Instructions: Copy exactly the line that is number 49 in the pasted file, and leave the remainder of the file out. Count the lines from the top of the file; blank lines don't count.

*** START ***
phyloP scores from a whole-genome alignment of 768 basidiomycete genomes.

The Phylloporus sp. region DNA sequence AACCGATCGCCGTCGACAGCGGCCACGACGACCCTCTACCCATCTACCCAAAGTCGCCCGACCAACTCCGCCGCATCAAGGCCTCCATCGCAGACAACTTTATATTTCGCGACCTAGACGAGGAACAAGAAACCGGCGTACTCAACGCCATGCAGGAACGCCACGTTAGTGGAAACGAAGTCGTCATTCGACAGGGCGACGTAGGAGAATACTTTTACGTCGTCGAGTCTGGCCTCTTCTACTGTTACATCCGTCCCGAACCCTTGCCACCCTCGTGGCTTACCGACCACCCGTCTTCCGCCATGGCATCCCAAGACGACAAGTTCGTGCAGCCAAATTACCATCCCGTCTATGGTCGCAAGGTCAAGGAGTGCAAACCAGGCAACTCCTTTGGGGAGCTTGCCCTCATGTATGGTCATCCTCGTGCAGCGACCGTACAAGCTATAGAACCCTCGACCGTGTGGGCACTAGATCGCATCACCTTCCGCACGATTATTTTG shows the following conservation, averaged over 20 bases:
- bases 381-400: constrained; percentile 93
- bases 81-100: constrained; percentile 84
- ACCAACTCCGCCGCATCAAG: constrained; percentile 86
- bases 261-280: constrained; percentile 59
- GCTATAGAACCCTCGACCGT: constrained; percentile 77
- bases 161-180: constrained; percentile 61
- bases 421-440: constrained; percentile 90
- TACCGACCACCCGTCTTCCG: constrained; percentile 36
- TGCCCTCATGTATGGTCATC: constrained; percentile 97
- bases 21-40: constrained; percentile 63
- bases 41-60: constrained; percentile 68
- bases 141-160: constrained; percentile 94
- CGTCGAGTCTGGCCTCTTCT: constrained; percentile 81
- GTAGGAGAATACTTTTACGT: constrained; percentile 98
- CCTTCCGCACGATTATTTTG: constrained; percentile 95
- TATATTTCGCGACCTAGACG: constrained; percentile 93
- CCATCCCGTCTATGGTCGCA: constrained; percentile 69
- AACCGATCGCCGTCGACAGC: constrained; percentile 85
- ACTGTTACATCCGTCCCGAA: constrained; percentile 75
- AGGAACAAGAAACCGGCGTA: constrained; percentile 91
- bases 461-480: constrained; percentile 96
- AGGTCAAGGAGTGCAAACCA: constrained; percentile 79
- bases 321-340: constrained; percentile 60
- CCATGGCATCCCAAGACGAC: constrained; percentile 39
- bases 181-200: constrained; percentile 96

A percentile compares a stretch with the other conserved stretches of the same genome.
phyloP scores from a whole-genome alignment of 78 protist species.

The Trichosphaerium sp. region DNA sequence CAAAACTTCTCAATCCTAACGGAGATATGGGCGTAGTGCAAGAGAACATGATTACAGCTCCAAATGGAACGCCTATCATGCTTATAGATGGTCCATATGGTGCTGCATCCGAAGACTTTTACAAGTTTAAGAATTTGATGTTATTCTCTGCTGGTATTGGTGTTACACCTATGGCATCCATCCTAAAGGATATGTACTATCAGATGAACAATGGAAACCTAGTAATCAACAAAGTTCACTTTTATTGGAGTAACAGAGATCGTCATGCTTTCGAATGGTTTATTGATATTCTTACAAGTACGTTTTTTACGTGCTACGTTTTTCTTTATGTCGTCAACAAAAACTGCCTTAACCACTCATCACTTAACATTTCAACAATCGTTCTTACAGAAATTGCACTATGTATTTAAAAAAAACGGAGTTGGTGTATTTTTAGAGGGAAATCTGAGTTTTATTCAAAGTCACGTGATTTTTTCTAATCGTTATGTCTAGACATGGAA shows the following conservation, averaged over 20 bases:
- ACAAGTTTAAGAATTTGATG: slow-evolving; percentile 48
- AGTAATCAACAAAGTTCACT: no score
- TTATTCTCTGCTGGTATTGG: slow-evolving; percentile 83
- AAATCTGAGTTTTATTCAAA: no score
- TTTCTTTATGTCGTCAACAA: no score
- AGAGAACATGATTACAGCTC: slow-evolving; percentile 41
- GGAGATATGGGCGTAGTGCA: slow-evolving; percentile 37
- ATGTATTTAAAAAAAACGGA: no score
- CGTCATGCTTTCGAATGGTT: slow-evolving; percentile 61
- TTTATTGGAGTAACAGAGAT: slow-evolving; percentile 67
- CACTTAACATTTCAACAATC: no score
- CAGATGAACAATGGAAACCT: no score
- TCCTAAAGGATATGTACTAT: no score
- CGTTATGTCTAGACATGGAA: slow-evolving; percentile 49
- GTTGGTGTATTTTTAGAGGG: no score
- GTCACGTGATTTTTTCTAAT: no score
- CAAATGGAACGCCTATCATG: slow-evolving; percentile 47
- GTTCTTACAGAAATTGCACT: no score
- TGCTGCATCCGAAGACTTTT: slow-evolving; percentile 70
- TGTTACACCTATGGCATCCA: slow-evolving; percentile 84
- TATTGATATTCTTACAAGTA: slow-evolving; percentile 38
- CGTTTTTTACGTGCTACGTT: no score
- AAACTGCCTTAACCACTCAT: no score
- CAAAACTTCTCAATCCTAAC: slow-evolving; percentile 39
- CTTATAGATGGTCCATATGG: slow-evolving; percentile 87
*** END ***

- TGCTGCATCCGAAGACTTTT: slow-evolving; percentile 70